this Malthusian dilemma the same way, by innovation. And I think there are
many routes to innovation. And I'm going to
describe one of them that I think, is
really important. So let's go back historically
and think about the future we're living in today. Where did these digital
technologies come from? So here I'm illustrating two
of the important people who made our iPhones possible. On the left is Michael Faraday,
who was one of the world's best experimenters, discovers
about the principles the forces of electromagnetism. He did just extraordinary
experiments. But he was understanding
the behavior of electricity and the behavior of magnetism. He had no idea what
gave rise to it. He was a discoverer of
the basic principles of the forces of nature. It wasn't until J. J.
Thompson, in 1897, discovered the electron and other people
in his cadre who discovered the components of the
physical world, that gave rise to the electric magnetic forces
that Faraday had studied.

So in a sense, by the discovery
of the electron, the proton, subatomic particles,
physicists provided the world with a parts list. Now engineers love parts lists. And those engineers picked
up the physics parts list and turned them
into electronics, radios, televisions. So the electronics
revolution was born. There was not an electronics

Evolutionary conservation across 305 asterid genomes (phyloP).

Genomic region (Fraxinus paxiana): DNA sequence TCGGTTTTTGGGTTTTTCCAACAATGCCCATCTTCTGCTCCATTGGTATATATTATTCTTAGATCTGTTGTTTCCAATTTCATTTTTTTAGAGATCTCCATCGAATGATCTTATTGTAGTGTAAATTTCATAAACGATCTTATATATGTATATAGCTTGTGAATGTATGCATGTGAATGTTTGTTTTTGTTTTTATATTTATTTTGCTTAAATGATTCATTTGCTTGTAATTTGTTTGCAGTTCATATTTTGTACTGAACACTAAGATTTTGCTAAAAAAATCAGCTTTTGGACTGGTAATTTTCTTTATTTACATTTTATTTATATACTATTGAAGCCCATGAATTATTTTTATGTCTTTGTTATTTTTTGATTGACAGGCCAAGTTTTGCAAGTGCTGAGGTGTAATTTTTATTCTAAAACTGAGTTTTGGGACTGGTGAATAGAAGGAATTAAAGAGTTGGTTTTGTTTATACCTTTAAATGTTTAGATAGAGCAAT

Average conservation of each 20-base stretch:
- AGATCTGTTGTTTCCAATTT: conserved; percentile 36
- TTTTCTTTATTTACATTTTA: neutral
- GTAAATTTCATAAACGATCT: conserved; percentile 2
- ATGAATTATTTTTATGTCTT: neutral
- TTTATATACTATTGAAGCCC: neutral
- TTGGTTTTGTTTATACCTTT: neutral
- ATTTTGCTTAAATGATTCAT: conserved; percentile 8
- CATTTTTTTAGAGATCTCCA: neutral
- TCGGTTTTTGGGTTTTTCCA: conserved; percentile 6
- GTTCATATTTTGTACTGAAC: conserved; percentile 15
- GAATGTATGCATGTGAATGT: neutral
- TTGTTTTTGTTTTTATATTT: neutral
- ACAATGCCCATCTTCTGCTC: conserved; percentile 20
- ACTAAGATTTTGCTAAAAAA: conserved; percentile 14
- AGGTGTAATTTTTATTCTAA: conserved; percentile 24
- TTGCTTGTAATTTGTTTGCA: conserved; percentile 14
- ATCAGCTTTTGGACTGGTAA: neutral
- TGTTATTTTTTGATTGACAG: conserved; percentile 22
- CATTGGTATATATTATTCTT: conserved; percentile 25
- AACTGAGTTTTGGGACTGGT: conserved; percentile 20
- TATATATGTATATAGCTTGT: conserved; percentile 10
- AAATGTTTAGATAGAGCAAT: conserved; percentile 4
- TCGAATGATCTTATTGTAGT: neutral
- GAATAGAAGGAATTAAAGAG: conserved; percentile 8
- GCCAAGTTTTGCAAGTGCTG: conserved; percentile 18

industry in 1900. Now for this audience I
probably don't need to say it. But I think it's so
important for us to remember. Neither Faraday, nor Thompson,
nor any of the people who were doing these studies
about the physical nature of our world, were doing
it to build a television. They were doing it
because they were simply curious about the way
things in the world worked. Now, while many of
you in the room, like I, have gotten enormous
joy from studying the way things work, there are always doubters. This story may be apocryphal. But it's so great. I have to tell it. And this is a conversation,
presumably between William Gladstone, who is
Chancellor of the Exchequer, Secretary of the Treasurer– and he asked Faraday, what the
heck is the use of these toys you were playing with? And Faraday is reported
to have replied, I have no idea what the use
of these things might be.

But someday, sir,
you will tax it. Indeed. So this kind of fundamental
discovery, basic exploration, gives rise to understanding
about how the universe works, in this case, the parts list
of physics that gets turned into new technologies, new
technologies and new industries that have provided
enormous economic growth. This is the route to
bettering our world and growing our economy. And as all of you know who
have been in the trenches in the lab, the process
is insanely inefficient. But there is no better route
to discovery that we know. So this convergence of
physics with engineering developed a pace. And I love talking
to MIT audiences. Because I can really
drill down on the MIT specific points of the story. But one of my
favorite descriptions of the power of using
a physics parts list was an essay by
Carl Taylor Compton that was in Nature in 1937. And he described
the magnificence of the discovery
of the electron. He said well, there are a
lot of celebrations going on about various anniversaries. Why aren't we celebrating the
anniversary of the electron? Come on, guys.

This has been so important. I'm not going to read this. Hopefully all of
you can read it. No, there is something